I don’t know if Stanley Kubrick was thinking of Immanuel Kant when he filmed the movie 2001: A Space Odyssey, but I wouldn’t be surprised. The film explores the relationships that humans have with technology and the unknown.
In the first scenes of the film, a tall obsidian monolith appears among a group of apes, our presumed ancestors. It rises into the sky like the Washington Monument, but it hangs over them more like a blank gravestone. The apes surround it, yelping and wailing, leaping and shaking—a sort of Paleolithic Pentecostal revival.
Eventually, one bold ape dares to reach out and touch the grave monolith. He hesitates like a man touching a stovetop burner. Fear. The cacophony of his companions continues. Your muscles tense up before you realize it.
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2001 is, of course, most famous for HAL, an artificial intelligence coordinating a manned mission to Jupiter. He is characterized by a glowing red eye, a camera lens, and by his eerie monotone voice, saying “I can’t do that, Dave.”
Near the end of the movie, Dave, the lone surviving astronaut, travels deeper into space where he encounters new horizons of evolution and incomprehensible powers. All we witness is a sensational confusion in the form of clean lines and watercolors. Interspersed with the light and color and sound flash images of Dave’s face. They are like photobooth pictures. Dave is paralyzed with terror, shielding himself from the onslaught of light. Dread overwhelms him like stunned prey.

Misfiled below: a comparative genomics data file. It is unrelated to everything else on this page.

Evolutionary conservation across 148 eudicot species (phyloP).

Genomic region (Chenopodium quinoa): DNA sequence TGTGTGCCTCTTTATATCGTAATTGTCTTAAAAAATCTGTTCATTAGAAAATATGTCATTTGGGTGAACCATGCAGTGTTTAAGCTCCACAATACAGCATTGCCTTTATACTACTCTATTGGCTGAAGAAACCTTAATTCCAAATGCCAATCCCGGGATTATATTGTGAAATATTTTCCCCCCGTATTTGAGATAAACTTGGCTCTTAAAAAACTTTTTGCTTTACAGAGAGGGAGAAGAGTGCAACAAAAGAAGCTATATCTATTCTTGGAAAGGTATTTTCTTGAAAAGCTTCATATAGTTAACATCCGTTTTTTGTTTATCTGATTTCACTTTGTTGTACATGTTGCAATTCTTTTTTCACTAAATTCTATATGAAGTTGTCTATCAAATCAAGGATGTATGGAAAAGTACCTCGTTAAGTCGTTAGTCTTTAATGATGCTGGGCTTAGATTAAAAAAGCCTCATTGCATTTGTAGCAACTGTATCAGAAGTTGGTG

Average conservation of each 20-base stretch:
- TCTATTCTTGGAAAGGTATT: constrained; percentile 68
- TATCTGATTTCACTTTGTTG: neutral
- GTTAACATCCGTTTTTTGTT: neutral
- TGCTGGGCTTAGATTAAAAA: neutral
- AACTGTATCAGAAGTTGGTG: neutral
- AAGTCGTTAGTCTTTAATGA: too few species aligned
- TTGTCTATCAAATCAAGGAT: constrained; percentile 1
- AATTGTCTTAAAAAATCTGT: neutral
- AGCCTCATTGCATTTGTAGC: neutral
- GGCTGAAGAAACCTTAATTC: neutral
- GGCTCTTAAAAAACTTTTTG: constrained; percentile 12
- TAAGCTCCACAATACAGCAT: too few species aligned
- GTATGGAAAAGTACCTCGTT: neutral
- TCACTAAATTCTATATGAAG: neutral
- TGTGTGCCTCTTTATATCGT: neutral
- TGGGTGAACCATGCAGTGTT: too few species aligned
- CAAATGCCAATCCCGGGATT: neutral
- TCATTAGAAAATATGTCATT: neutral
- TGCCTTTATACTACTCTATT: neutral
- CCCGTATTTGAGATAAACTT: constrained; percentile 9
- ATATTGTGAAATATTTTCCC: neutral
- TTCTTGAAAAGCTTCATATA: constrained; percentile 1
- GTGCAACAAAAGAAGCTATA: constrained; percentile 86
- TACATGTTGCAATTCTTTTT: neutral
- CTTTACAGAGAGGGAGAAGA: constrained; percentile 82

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Movie goers have grown accustomed to these sorts of otherworldly experiences. Even A Space Odyssey, 45 years later, manages enthrall us with fright and enamor us with wonder. In fact, film is a medium that seems tailored to provide that cocktail of terror and awe. Again and again, we exprience new or imagined places and stunning visual effects that both captivate and inebriate. We are pinned to our seats with the sublime. That’s what Kant called it.
Emotions like these are not foreign to our experience. We experience them elsewhere too: in a vast crowd, at a stadium, in the mountains, at the ocean, watching a jet take off, in a cathedral. Many other places too. But more and more these moments are not incidental; they are manufactured.
More and more, in places like the movie theater, the sublime is something we create. Rather than a human response to creation, it is now technology that evokes in us the sublime. Instead of the awe of the Grand Canyon, we find ourselves inside the Apple store with our mouths hanging open.
As emotions, the creational sublime and the technological sublime have very little to distinguish them from one another. These two emotions vary only in the object generating those feelings. But in both cases, a real spiritual event takes place.
In the same way that a yawning precipice fills up every corner of our attention, so too do technologies lay open our souls when experiencing them for the first time.
As objects, however, the creation and the technological are very different. As objects that astound us, they hold our attention rapt. But how do these very different objects change us—especially when we constantly, consistently behold them? What’s the difference between the Grand Canyon and the iPad? Between the Alps and the autobahn? Between heights and hi-def? What is the effect of man-made wonder versus creational awe? What sorts of people does each one make of us?